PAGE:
The La Jolla Playhouse included "The Seven" as part of its 2006-2007 season to draw a more diverse and younger crowd.
Before a recent presentation of the play, Will Power, who adapted "The Seven" from Aeschylus' "Seven Against Thebes," faced the crowd and explained his vision for retelling the historical drama with a hip-hop flavor. Most of the seasoned theater veterans seemed open to a new experience.
A DJ (Chinasa Ogbuagu) opens the show at her turntable by playing a record that has a deep voice poetically recounting Greek tragedy tidbits. "He sounds like Freddy Krueger if he went to Harvard or somethin'," she says.
Immediately Edwin Lee Gibson appears on an upper walk; he's playing Oedipus, the King of Thebes who is under a family curse. Pontificating like an evangelical preacher he reveals he hates his two sons, Eteocles (Benton Greene) and Polynices (Jamyl Dobson), and they hate him. With an ostentatious style and using the "n" word several times, Oedipus divulges the curse is now on them, and that he wants his sons to kill each other.
Meanwhile the DJ spins and scratches her record in what is known as sampling, taking a bit of a contemporary song and mixing it with other sounds and styles.
The cast of "The Seven," most of whom performed in the play at the New York Theatre Workshop in 2006, are terrific in their musical numbers and dance choreography. The gist of the story is that Eteocles and Polynices decide to remain in harmony and foil their father's plan. They agree that each will rule as King of Thebes for one year. While Eteocles takes the throne first, Polynices happily retires to the forest with his true love, Tydeus (Flaco Navaja).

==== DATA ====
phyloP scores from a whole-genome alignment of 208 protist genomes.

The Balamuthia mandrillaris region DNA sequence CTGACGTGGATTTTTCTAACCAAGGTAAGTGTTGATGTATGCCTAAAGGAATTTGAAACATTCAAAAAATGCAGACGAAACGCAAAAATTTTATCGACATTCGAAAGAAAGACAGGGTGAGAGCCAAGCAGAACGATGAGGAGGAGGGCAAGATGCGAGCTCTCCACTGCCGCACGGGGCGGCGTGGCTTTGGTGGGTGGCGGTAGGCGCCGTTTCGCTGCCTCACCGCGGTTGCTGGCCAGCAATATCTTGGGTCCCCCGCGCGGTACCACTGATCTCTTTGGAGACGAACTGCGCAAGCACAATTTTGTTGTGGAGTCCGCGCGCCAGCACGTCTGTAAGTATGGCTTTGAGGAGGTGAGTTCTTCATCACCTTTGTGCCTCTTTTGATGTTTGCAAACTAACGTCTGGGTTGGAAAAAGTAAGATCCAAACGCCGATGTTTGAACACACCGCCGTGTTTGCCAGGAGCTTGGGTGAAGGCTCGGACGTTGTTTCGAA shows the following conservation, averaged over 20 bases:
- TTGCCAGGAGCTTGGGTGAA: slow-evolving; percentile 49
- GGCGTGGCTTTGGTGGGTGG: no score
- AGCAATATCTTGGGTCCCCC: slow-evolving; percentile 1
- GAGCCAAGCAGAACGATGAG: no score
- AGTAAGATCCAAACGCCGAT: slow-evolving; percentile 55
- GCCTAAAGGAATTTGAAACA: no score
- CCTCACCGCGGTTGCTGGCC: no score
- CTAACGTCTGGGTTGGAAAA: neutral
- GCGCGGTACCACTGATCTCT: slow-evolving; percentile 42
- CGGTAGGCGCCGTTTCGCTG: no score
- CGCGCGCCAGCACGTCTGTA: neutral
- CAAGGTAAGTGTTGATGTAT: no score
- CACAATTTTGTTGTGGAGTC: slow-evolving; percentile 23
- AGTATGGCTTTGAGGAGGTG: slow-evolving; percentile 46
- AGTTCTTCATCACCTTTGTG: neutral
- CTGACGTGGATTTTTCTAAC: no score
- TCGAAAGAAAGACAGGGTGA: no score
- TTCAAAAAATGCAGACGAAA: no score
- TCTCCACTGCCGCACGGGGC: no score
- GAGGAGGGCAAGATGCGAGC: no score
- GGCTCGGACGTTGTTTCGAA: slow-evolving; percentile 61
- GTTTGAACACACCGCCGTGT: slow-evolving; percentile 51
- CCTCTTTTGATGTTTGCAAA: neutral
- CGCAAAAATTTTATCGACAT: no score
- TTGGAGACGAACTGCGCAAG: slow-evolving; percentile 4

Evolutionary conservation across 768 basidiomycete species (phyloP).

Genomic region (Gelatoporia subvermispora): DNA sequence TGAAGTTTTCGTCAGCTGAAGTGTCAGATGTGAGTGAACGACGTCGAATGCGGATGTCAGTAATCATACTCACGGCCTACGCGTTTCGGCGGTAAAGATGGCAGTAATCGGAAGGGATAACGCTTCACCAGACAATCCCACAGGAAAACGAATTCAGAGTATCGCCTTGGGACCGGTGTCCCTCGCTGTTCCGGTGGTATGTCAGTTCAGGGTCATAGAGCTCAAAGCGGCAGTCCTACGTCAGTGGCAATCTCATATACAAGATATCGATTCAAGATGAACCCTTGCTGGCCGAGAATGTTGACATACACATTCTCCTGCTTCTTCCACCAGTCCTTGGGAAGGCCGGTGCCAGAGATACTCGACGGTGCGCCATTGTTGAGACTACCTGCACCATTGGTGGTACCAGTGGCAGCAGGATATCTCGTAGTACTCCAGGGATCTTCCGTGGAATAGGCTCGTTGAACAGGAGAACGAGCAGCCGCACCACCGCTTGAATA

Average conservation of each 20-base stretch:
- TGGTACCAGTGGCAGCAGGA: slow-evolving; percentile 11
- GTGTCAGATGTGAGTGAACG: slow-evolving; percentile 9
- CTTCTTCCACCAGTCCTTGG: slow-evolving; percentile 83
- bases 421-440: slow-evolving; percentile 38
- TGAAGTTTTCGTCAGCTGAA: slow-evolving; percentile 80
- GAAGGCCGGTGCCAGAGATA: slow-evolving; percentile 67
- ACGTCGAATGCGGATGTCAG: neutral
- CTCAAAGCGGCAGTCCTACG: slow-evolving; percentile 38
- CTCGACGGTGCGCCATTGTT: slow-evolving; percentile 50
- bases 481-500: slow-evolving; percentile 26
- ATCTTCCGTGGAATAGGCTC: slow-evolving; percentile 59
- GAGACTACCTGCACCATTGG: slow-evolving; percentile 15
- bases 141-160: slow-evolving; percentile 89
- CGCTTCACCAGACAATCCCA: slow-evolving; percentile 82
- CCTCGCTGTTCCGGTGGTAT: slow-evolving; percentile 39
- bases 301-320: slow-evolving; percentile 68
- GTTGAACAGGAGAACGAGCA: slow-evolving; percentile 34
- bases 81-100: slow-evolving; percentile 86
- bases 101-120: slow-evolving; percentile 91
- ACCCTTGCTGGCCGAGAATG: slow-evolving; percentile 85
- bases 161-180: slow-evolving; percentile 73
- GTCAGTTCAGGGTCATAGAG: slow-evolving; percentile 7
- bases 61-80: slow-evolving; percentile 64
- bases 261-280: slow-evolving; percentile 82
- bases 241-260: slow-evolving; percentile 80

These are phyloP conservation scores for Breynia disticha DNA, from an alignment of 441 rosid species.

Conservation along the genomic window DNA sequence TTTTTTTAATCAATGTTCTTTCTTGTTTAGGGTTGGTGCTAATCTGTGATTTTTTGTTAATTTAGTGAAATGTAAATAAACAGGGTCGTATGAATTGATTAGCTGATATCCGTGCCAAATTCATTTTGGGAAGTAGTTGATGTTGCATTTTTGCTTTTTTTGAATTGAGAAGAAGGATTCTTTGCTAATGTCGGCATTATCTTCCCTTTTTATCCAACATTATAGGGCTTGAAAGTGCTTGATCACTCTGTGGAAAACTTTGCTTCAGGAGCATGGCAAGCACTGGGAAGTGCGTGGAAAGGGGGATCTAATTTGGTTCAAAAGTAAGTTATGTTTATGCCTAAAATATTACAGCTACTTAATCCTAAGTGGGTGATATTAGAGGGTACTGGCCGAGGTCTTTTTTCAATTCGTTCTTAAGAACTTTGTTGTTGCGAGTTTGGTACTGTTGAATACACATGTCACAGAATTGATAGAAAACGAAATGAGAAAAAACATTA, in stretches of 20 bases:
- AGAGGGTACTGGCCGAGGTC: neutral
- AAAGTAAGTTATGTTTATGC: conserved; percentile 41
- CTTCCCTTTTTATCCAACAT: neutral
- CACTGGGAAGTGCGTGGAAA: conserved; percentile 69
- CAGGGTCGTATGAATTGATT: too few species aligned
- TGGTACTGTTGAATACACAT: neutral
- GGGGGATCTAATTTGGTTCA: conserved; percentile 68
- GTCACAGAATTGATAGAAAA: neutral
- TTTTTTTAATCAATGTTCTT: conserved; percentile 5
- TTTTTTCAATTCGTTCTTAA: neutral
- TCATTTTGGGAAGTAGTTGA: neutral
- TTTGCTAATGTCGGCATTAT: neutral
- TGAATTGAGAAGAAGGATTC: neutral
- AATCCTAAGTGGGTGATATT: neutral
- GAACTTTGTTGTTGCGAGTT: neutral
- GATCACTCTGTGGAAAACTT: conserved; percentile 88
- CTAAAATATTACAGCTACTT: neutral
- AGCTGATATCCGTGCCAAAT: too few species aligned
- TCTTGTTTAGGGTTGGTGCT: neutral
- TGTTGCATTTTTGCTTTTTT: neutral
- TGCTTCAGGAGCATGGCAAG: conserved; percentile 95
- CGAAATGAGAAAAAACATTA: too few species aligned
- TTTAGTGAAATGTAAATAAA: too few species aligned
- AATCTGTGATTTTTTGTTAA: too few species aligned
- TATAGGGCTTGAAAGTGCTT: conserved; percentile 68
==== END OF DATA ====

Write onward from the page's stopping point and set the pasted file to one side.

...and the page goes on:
Near the end of the first year, word gets out that Eteocles, channeled by his father, no longer wants to give up his reign. At first Polynices expresses he would rather stay in the forest, but his cronies assure him Thebes will be destroyed unless he challenges his brother and takes his rightful place as king. Polynices assembles his band of seven brothers and sisters, and they plot to storm Thebes.
There were definitely two different audiences in attendance. As the play's dialogue became overfilled with profanity, talk about venereal disease, and even blasphemy and as the violence quotient was raised, the younger audience members cheered, clapped and chanted vocal praise. Theater decorum of respecting the audience members next to you by allowing them to hear the performance was thrown out the window.
Many older audience members sat in silence, some never clapping. Every profane word seemed to hit some of them like a dart, others sat rigidly with blank looks.
The vulgar dialogue in "The Seven" became the focus of the play, diluting the story, the music, Tydeus' intriguing song "Don't Do Me Wrong," the humor, and the swell work by the energetic and talented cast.
The most chilling moment came when one of the characters simulates a shooting. A video clip of bullet holes and blood dripping down each one filled the wall. Young audience members broke into ravenous applause. It was creepy.